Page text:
Generally, insurance companies regard theft as someone taking an insured item that does not belong to him without permission. This broad definition is narrowed by the language of the policy you have; therefore, there is no uniform definition of theft that applies to all policies in all circumstances. What qualifies as theft in one case may not in another.
Theft of your automobile is covered under your comprehensive insurance. Whether your stolen vehicle is recovered or not, your insurer will conduct an investigation to ensure that your situation fits its definition of theft. Forced entry and robbery of your vehicle without your knowledge generally meet the criteria, and some insurers even consider it theft if people you know use your vehicle without your permission. However, it is not officially theft until your insurer's auto theft experts conclude that you did not intentionally lose or damage your vehicle.
Burglary from your insured home generally qualifies as theft under your homeowners insurance, but your policy's definition of theft may also apply to items outside your home. Some homeowners insurance policies offer protection, usually as a stated percentage of your contents coverage, for items in a secondary location such as a storage facility, second home, vacation spot or, in some cases, your child's college dorm. This coverage may require evidence or suspicion of actual theft and may not include items you simply lose; therefore, lost jewelry must be insured separately.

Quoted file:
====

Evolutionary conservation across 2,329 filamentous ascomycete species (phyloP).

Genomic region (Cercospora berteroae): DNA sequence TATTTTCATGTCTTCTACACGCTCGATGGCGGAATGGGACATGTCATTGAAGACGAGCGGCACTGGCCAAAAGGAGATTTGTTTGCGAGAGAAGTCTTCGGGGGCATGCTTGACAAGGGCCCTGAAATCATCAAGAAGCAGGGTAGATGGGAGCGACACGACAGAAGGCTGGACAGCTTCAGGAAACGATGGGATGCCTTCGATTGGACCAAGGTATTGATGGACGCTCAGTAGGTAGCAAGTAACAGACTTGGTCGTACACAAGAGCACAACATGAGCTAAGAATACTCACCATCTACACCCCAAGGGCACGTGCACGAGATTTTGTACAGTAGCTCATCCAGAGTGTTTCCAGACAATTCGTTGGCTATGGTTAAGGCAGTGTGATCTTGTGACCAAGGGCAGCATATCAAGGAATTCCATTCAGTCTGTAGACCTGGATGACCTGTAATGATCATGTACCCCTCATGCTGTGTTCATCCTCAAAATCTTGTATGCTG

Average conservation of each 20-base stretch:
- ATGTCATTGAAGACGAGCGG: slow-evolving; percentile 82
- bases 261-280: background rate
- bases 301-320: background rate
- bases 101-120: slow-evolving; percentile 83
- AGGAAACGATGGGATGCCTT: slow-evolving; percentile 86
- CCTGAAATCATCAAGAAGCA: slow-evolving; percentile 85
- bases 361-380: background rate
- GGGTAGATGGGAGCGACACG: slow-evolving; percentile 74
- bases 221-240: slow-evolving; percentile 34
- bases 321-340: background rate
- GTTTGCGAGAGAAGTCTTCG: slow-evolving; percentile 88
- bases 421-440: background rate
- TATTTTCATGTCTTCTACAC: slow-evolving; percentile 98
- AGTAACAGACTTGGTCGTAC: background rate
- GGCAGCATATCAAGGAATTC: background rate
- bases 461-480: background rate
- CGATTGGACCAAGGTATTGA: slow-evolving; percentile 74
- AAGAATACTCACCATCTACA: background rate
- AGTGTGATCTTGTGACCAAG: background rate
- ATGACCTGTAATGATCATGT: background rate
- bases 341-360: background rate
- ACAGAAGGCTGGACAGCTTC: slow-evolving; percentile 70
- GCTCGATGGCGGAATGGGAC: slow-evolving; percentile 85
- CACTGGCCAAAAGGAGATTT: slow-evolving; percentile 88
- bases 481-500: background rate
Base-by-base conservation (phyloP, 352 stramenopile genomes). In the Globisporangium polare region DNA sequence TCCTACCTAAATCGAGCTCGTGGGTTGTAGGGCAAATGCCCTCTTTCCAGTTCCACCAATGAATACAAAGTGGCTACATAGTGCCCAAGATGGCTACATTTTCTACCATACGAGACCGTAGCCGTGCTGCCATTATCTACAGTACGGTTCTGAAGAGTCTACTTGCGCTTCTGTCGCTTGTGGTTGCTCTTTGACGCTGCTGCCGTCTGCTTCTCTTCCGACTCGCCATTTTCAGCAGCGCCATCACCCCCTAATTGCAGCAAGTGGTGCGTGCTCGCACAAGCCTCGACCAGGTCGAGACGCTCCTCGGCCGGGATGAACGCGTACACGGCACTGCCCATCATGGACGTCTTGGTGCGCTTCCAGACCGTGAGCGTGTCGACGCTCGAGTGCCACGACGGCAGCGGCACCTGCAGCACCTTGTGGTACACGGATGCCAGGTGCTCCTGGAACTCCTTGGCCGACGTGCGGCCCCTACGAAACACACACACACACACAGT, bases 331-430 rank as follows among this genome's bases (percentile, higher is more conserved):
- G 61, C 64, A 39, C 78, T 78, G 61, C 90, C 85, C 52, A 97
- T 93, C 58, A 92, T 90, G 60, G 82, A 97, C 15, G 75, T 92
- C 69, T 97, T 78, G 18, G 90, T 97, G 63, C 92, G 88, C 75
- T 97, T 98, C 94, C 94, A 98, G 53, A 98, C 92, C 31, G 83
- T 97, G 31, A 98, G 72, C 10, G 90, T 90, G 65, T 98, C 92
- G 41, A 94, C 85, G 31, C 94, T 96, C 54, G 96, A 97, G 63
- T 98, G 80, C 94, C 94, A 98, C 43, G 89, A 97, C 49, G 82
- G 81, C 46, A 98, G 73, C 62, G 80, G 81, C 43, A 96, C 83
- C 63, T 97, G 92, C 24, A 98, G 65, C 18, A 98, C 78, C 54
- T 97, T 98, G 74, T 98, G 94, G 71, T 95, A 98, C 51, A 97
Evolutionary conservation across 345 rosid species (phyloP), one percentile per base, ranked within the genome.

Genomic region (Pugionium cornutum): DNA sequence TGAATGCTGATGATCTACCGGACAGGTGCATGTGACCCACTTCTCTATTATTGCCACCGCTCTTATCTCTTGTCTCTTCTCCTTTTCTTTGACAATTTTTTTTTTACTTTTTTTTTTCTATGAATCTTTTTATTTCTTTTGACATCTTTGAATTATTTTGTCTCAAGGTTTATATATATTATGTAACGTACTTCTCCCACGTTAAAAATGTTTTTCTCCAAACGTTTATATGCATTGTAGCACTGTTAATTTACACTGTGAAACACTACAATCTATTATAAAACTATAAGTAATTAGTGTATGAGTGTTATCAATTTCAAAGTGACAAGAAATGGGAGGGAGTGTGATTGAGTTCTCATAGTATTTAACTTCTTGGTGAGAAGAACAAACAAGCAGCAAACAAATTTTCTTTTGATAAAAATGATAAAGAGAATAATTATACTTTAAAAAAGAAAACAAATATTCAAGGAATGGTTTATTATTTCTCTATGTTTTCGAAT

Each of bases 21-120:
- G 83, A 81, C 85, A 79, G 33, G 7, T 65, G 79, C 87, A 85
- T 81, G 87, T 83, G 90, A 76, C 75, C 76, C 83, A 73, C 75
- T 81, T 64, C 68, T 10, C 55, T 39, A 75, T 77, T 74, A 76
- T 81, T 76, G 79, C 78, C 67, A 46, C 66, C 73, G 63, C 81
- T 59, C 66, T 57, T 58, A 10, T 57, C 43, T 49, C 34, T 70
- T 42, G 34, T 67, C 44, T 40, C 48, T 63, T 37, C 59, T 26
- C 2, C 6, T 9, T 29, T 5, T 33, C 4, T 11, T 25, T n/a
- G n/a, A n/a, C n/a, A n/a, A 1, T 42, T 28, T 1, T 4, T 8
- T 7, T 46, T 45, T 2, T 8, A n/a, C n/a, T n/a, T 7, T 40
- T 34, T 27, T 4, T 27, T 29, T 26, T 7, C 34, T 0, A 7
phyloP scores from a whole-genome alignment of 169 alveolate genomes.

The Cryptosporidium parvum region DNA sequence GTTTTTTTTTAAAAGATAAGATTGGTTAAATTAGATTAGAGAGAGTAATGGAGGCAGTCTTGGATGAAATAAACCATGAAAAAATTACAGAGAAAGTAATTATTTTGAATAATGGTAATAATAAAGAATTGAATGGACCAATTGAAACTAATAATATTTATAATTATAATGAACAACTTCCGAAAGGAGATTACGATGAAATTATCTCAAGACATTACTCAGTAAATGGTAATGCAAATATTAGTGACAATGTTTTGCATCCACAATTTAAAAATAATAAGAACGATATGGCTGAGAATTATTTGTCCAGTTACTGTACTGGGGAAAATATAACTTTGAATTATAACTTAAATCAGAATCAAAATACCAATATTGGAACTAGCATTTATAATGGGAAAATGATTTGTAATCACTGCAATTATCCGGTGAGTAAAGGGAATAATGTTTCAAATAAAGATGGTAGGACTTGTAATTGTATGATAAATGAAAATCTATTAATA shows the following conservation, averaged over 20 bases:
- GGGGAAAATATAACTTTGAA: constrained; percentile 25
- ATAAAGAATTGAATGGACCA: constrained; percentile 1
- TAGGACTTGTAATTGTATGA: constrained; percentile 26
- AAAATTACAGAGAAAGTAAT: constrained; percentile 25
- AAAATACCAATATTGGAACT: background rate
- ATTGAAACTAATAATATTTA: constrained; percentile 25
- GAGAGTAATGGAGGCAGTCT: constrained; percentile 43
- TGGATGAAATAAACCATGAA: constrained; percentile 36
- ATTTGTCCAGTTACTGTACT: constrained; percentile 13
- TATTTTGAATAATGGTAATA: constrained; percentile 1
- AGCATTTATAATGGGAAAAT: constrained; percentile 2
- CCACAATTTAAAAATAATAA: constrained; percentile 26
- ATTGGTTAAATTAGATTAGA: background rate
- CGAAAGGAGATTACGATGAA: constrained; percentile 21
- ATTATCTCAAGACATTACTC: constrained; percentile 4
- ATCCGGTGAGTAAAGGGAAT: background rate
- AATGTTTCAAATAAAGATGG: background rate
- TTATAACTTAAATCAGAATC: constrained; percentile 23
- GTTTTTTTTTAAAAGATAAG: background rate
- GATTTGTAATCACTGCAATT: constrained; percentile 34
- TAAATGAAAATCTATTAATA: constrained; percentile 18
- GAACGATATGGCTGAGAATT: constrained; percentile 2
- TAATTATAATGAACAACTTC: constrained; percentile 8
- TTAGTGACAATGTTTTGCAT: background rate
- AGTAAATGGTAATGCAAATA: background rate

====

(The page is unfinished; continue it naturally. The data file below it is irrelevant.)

Theft coverage offers to replace, or settle at actual cash value, items stolen from an insured residence or business. However, it also covers damage to the insured building as a result of theft. In the case of an automobile, it covers damage done to the vehicle if it is recovered. If your home is damaged from a break-in but nothing is stolen, the damage would still be covered under your theft protection.
Businesses are at a greater risk of theft than homes because employees and executives might steal from the business. This coverage has several names depending on the insurer, but "full theft" applies to casual theft and other dishonest appropriation that may take forms other than forced entry. Some insurers may not offer this type of coverage to retailers or hotels, according to BusinessDictionary, because of the high risk of this type of loss.
Stephen Hicks has been writing professionally since 2000. He recently published his first novel, "The Seventh Day of Christmas." He spent three years as a licensed life and property/casualty insurance agent in California. Hicks holds a Bachelor of Fine Arts in cinema studies from New York University.